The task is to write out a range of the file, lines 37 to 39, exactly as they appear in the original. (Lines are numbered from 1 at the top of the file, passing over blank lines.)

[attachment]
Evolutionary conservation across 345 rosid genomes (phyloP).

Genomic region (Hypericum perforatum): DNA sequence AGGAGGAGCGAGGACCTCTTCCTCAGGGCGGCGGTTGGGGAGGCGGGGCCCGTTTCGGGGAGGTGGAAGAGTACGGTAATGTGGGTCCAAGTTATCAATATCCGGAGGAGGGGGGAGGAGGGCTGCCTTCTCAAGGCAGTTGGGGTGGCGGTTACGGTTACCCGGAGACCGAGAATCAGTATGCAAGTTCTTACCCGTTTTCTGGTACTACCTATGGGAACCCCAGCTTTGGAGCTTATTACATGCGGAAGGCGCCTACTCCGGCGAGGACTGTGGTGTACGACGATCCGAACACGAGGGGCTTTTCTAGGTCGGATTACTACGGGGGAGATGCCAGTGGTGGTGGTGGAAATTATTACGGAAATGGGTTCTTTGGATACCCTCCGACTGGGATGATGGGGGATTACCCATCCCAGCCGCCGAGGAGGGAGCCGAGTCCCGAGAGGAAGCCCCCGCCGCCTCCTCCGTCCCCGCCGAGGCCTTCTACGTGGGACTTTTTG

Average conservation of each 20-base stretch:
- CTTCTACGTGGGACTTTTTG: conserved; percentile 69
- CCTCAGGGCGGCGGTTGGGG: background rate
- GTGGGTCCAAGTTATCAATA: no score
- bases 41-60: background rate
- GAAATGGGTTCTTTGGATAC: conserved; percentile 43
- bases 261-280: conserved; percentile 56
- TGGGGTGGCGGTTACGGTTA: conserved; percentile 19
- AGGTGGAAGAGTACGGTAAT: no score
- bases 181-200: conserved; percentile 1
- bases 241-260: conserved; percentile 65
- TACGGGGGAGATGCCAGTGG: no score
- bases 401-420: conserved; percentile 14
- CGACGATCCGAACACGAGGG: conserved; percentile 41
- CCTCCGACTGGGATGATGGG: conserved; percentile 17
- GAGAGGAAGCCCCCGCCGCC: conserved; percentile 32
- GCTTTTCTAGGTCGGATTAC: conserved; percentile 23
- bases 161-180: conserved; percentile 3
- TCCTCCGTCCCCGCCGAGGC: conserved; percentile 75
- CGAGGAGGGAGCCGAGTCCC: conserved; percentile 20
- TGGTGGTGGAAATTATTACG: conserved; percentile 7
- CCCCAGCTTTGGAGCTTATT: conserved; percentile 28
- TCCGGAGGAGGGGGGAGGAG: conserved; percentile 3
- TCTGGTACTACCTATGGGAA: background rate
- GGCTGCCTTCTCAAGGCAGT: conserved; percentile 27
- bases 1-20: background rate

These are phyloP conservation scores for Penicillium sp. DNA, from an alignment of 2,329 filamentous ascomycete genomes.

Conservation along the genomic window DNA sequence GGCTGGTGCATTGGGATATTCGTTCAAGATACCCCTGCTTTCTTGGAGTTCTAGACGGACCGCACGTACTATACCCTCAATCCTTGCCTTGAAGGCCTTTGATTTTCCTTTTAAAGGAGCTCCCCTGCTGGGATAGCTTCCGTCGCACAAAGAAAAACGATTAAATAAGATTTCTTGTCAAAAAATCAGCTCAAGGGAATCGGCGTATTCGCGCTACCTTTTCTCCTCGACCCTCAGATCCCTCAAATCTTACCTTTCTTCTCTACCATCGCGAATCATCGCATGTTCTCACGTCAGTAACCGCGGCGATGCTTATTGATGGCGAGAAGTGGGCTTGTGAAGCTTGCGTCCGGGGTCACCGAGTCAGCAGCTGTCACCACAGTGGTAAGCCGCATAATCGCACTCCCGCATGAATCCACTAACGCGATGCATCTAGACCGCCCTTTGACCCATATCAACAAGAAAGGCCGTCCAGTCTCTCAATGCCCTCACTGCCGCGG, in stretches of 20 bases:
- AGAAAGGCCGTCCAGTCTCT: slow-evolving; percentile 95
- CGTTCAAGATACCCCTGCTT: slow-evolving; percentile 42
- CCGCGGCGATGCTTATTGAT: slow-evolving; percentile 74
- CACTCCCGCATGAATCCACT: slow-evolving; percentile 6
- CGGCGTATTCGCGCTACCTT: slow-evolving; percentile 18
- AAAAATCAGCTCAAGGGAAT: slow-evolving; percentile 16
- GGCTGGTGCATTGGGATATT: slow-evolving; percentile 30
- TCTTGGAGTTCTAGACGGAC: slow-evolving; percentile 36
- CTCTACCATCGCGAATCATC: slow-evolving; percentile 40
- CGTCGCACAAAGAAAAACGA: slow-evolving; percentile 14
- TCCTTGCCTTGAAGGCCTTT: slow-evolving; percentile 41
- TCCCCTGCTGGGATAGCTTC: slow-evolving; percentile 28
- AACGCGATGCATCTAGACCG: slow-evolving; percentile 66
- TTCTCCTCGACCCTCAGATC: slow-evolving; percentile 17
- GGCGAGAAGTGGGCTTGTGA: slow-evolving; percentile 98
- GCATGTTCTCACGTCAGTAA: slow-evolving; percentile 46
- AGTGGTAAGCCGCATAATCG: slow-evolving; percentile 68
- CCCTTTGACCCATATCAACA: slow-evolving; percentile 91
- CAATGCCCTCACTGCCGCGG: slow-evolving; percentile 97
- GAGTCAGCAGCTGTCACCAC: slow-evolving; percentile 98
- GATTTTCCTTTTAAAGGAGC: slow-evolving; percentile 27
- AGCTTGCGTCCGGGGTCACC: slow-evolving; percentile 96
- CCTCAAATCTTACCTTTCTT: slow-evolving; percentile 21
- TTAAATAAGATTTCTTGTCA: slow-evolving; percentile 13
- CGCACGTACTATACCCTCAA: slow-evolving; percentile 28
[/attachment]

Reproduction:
- GGCTGGTGCATTGGGATATT: slow-evolving; percentile 30
- TCTTGGAGTTCTAGACGGAC: slow-evolving; percentile 36
- CTCTACCATCGCGAATCATC: slow-evolving; percentile 40